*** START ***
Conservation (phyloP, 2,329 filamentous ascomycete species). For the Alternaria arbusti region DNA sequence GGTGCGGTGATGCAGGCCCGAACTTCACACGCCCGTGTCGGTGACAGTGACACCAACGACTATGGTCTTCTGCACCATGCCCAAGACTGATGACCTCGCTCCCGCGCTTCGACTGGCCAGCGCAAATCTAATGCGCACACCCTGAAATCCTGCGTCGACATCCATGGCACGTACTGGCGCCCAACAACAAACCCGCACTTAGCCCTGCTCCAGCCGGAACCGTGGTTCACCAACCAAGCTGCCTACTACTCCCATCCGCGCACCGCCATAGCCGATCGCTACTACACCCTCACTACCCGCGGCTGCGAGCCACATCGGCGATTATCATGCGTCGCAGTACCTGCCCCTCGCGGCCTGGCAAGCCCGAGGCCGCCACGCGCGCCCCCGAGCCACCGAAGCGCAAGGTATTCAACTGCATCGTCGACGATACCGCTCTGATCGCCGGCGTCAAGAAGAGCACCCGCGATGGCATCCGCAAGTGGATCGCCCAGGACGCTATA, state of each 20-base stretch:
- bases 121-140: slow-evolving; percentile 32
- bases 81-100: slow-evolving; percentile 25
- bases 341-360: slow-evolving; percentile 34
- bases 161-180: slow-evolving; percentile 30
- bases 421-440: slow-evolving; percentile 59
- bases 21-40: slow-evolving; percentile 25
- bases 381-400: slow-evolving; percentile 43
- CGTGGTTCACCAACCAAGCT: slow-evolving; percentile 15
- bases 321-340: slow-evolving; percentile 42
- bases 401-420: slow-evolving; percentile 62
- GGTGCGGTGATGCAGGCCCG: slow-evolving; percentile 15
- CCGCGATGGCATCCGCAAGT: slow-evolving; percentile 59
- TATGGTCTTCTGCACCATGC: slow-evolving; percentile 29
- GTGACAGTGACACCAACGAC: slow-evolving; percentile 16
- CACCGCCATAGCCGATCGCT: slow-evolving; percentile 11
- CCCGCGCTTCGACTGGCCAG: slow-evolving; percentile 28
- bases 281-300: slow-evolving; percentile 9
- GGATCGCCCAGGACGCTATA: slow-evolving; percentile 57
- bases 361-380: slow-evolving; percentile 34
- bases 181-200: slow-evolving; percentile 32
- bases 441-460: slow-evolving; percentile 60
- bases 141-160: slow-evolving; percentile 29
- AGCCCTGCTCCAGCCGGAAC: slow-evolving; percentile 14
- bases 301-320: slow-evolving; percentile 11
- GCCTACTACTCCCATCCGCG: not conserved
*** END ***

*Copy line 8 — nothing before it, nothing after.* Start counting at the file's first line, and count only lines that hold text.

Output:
- bases 381-400: slow-evolving; percentile 43